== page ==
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Egypt's Muslim Brotherhood blast Kerry for saying the Islamists 'stole' the country's uprising

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    An Egyptian soldier takes position over a military armored vehicle in front of Omar Makram Mosque, near Tahrir Square in Cairo, Egypt, Thursday, Nov. 21, 2013. A suicide car bomb hit a bus convoy of off-duty Egyptian army soldiers in the Sinai Peninsula on Wednesday, Nov. 20, 2013 killing nearly a dozen and wounding dozens more, in the latest of a stepped-up wave of attacks blamed on Islamic militants sympathetic to ousted President Mohammed Morsi. (AP Photo/Amr Nabil) (The Associated Press)

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    An Egyptian young woman mourns during the funeral of 23-year-old Mahmoud Abdel-Hakim, known as Moody, who was shot dead by live gunshots after clashes erupted during Tuesday's protests marking the second anniversary of some of the fiercest confrontations between Egyptian protesters and security forces in Mohammed Mahmoud street near Tahrir Square, in Cairo Egypt, Thursday, Nov. 21, 2013. (AP Photo/Amr Nabil) (The Associated Press)

Egypt's Muslim Brotherhood has lashed out at U.S. Secretary of State John Kerry for saying the Islamist group "stole" the 2011 popular uprising that toppled autocrat Hosni Mubarak.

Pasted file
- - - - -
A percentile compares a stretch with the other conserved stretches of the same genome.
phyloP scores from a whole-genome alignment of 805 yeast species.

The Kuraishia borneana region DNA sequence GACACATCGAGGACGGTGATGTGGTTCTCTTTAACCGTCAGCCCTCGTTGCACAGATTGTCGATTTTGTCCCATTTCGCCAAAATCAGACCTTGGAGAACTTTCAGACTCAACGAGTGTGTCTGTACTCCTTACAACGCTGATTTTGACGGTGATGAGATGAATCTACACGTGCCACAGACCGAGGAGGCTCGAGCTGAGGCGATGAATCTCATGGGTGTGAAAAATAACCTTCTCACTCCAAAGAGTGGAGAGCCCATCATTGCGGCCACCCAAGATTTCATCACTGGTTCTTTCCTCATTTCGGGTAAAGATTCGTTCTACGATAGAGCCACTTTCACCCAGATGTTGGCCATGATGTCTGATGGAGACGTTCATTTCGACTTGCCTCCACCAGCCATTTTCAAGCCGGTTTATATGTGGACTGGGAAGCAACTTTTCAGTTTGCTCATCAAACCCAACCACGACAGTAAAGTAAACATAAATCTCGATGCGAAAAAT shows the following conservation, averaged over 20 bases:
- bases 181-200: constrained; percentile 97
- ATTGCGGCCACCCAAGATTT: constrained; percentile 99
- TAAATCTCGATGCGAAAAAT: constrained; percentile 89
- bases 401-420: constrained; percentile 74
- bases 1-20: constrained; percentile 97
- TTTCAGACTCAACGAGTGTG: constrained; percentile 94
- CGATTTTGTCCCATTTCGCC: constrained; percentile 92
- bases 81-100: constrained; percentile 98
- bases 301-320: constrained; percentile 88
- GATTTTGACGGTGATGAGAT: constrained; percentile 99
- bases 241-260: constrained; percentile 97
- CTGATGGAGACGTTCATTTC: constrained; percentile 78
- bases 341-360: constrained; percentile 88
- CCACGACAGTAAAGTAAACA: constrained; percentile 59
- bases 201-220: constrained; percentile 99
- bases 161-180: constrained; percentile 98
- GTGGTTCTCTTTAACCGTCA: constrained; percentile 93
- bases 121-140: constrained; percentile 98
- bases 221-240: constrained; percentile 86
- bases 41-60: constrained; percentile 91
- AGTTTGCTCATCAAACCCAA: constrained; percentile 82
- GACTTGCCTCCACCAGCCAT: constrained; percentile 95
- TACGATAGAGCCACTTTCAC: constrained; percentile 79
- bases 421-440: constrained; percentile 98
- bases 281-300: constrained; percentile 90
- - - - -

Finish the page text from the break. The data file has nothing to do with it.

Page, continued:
The Brotherhood said Friday the United States should respect democratic principles and not "support the dictatorship" of the Egyptian military, which in a popularly-backed coup ousted Islamist president Mohammed Morsi, who hails from the Brotherhood.

The statement was in response to Kerry's comments to leaders of multinational U.S. firms on Wednesday, saying the Brotherhood had appropriated the revolt against Mubarak from young people who started it.

Washington has tried to ease tensions with Cairo, after relationship soured following Morsi's ouster in July.

Egypt's interim authorities are carrying out a security crackdown against the Brotherhood, which keeps organizing near-daily protests for Morsi's reinstatement.